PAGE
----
A target number of 150 healthy participants have been continuously recruited. All healthy participants in the initial contact have to pass the same evaluations as their sleep disordered counterparts. After the baseline assessments, a subgroup of the healthy participants are asked to participate in the same extensive sleep measurements and follow-up tests as the apnea group in order to serve as a reference group (target n = 12).
The amount of micronutrients in the diet, such as tryptophan and the vitamin Bs, are correlated with quality and duration of sleep.
Six-month guided individualized exercise or diet counseling intervention can independently alleviate sleep disorders among adult men with sleep disorders. The improvement can be observed by changes in duration of total sleep, duration and proportion of slow-wave sleep (SWS) and rapid eye movement (REM) sleep, stress reactions based on heart rate variability (HRV) and AHI (participants with OSA), as well as subjective sleep measures such as the Epworth Sleepiness Scale score.
Prolonged good quality of sleep after six-month individualized exercise intervention is linked to decreased oxidative stress that in turn may affect melatonin levels in the peripheral circulation because indole is rapidly used to combat free radical damage. Exercise also affects cortisol and neuro-active steroid levels. The mutual interactions between exercise and these hormonal milieus are responsible for sleep-wake cycle regulation.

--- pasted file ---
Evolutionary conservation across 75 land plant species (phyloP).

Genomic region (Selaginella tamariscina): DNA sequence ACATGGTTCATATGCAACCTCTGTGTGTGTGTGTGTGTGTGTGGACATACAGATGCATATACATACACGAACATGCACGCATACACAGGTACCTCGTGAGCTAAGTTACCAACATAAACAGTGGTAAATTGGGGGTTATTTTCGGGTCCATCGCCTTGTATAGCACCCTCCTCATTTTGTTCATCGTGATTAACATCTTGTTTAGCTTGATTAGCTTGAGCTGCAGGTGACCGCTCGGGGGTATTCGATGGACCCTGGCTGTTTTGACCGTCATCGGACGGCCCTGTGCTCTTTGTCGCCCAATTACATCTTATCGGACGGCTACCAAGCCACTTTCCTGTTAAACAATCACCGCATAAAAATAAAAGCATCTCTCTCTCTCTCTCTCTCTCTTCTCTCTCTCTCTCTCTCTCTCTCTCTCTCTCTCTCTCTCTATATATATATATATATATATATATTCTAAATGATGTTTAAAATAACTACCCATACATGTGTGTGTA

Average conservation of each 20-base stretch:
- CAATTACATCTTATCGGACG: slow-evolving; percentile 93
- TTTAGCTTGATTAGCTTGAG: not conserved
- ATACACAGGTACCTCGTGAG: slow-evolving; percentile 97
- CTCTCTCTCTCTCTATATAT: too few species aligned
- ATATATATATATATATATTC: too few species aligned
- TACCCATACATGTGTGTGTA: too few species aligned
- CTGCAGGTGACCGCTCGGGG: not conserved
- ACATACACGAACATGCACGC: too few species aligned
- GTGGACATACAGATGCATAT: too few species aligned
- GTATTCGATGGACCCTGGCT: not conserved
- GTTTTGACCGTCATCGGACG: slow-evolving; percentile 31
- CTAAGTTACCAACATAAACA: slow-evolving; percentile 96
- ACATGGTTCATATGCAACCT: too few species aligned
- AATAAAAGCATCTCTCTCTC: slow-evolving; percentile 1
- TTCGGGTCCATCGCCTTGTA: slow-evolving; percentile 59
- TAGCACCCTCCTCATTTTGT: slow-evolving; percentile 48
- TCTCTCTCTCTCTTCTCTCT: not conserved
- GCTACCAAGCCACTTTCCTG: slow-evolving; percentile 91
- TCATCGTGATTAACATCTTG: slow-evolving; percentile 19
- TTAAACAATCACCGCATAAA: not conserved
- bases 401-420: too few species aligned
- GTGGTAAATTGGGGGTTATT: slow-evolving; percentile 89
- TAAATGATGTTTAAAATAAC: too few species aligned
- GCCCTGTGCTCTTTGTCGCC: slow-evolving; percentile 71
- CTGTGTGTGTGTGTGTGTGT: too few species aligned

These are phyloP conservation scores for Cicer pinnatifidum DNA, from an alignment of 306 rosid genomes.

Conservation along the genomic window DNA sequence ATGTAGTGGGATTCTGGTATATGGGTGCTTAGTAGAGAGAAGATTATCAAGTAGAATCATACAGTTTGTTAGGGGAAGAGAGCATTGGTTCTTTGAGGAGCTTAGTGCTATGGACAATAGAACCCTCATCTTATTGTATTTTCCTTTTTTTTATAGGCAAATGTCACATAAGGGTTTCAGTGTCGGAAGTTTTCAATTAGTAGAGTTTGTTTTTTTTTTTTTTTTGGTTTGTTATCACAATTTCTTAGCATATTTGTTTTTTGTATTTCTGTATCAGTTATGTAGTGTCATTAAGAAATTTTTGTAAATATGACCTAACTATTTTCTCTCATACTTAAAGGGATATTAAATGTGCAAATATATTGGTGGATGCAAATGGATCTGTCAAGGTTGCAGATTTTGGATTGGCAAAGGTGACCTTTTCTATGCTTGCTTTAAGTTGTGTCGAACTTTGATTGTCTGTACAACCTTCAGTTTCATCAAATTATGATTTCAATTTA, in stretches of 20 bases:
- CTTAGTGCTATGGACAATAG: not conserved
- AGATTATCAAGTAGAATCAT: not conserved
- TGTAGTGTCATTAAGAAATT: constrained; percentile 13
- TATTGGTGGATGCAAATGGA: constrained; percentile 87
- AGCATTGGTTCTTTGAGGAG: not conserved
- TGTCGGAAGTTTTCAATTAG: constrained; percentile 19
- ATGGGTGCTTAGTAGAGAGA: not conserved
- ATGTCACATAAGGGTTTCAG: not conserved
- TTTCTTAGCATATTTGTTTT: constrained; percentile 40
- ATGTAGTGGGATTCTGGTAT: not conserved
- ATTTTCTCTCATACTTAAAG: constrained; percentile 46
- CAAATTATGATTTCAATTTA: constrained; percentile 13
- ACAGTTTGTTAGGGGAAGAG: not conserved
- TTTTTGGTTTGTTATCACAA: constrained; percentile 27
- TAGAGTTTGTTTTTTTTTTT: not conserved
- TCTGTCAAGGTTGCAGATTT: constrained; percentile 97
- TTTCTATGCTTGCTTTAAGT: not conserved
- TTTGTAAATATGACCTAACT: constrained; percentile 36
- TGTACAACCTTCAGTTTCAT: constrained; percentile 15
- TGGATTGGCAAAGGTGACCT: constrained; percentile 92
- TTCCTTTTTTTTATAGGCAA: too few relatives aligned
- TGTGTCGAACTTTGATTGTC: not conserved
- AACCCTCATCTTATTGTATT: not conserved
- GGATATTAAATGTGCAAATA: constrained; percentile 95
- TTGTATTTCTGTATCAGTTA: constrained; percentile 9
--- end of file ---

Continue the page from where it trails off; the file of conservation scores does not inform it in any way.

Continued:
Six-month guided individualized exercise and diet counseling intervention can improve sleep quality through modification of gut microbiota composition. The composition of the gut microbial community is host-specific, evolving throughout an individual’s lifetime and susceptible to both exogenous and endogenous modifications. Hence, the cross-talk between gut hormones and hypothalamic factors (gut-brain axis) is important in the regulation of food intake and sleep disorders.
Primary and secondary outcomes
Duration and proportion of sleep stages, heart rate, heart rate variability, respiration and body movements during sleep, and AHI (PSG for participants with OSA;pressure sensor measurement for both OSA and other participants)
Subjective measures of duration and quality of sleep (Nordic sleep disorder questionnaire, Epworth Sleepiness Scale, seven-day sleep diary)
Lifestyle risk clusters related to sleep disorders (healthy versus sleep disordered patients)
Anthropometry (body weight and height; waist, hip, chest and neck circumferences)
Body composition (dual-energy x-ray absorptiometry and bioimpedance)
Fitness (2 km walking test, three-minute step test)
Composition of gut microbes (fecal sample)
Subcutaneous adipose tissue metabolism (total RNA)
Venous blood samples (total cholesterol, HDL-cholesterol, LDL-cholesterol, triglycerides, glucose, insulin, histamine, tryptophan, melatonin, cortisol, adrenalin, leptin, adiponectin, neuro-active steroids, fatty acids, B vitamins, fatty acid profile, and inflammatory variables such as CRP, IL-6, TNF-alpha, and so on)